Chile Serrano Scallops – A Twist On Julia Child
I call this dish, Chile Serrano Scallops, although the inspiration comes from the French, Coquilles St. Jacques à La Provençale. Because I fiddled and deviated from the traditional recipe, I don’t use the traditional name. I like to keeps things clear.
It’s not that I don’t like the traditional recipe. When I first started cooking “Coquilles St. Jacques à La Provençale” I followed Julia Child’s recipe religiously, just as I read it in her “Mastering the Art of French Cooking” and as I watched her make it on TV. I’ve never changed a thing on this traditional recipe, and it’s always delicious.
But today, I did fiddle around with this French dish because I like chiles. I made a simple twist. I took Julia Child’s recipe and surrounded the flavors with a background of serrano chile flavor. Solid flavor, but still a background. First I added finely diced serrano chile, no seeds, no membrane, to the sauce. Second I served it with brown rice in which I infused the liquid with serrano chile. The dish has an overall earthiness and lift that is in keeping with Texas and Northern Mexico. But I’m not calling the dish “à La Provençal.” It’s just “Chile Serrano Scallops.” It avoids confusion.
In this I agree with Austin El Naranjo Restaurant Mexican Chef/Owner, Iliana De La Vega who advises not to fiddle with classic dishes that over time have proven that they are classic for a reason: they are already perfectly constructed, balanced and unique.
De La Vega allows that if you want to fiddle around with traditional dishes like Mexican mole, for example, you should feel free to go ahead and do so. As a cook, express yourself. But after you’re done fiddling with the traditional recipe according to your personal beliefs: “Don’t use the traditional name. Just don’t call it mole.”
Especially when there has been so much co-opting of cultural traditions, resulting in loss of grassroots knowledge, I think Iliana has a good rule. Don’t give the traditional name of a centuries old dish to something you’ve just now concocted.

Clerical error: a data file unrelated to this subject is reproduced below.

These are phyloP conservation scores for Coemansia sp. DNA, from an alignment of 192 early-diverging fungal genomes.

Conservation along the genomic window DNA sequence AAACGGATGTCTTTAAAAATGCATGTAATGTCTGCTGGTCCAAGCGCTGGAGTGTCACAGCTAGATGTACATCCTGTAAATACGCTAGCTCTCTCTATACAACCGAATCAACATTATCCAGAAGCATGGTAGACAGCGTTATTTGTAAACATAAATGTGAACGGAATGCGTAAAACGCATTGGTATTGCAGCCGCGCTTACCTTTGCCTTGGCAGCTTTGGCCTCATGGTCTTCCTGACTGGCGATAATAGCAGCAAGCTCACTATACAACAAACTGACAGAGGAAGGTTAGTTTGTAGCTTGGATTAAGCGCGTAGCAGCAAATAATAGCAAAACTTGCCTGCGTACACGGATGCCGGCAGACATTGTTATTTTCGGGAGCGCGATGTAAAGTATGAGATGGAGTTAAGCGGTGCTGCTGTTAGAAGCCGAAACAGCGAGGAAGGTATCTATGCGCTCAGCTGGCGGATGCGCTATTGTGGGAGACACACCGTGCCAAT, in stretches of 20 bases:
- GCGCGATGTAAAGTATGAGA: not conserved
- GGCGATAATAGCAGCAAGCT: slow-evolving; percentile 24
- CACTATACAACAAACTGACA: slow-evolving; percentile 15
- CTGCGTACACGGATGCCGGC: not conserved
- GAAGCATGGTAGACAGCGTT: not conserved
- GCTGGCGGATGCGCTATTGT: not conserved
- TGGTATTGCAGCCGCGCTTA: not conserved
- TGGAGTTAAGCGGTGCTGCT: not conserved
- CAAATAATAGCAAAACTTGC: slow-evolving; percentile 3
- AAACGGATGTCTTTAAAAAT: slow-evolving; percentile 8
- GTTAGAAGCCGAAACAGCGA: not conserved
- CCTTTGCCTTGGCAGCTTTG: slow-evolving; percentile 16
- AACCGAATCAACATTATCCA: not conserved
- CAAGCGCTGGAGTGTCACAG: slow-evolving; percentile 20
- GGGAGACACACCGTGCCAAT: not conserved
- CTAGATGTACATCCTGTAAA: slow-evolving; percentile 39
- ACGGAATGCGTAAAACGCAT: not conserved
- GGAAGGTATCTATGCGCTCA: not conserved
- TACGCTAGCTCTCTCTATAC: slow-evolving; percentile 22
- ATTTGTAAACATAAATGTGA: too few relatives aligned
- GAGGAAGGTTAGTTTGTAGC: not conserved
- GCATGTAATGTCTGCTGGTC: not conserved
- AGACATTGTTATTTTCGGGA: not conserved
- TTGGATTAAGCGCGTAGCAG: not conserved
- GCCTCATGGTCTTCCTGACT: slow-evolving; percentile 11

I hope Julia looks down from culinary heaven and agrees.
Recipe for Chile Serrano Scallops
Ingredients (serves 4)
1 pound fresh bay or sea scallops
all-purpose flour, for dredging
4 Tbs unsalted butter, divided into two portions
2 Tbs extra virgin olive oil
1/2 cup chopped shallots (2 large)
1 garlic clove, minced
1 chile serrano, seeds and membranes removed, minced
1/4 cup fresh flat-leaf parsley leaves, coarsely chopped
1/3 cup dry white wine
salt and freshly ground black pepper
1 lemon, cut in 1/2
1. Wash and dry the scallops and sprinkle with salt and freshly ground black pepper. Using a large bowl or paper bag, dredge them in AP flour. Just before the next step, use a colander to shake all excess flour off the scallops.
2. In a skillet over medium heat, add 2 tablespoons butter and 2 Tbs extra virgin olive oil. When the oil begins to get wavy, add the scallops from the colander and cook them for about 4 minutes, stirring so that they are browned.
3. Add the remaining 2 Tbs butter, wine, shallots, garlic, parsley and chile serrano and cook for 2 minutes, tossing to coat. Squeeze some lemon juice on them and serve immediately.
Serve with boiled brown rice.
When boiling the rice, remove the seeds from a chile serrano, mash it in a molcajete and add it to the water.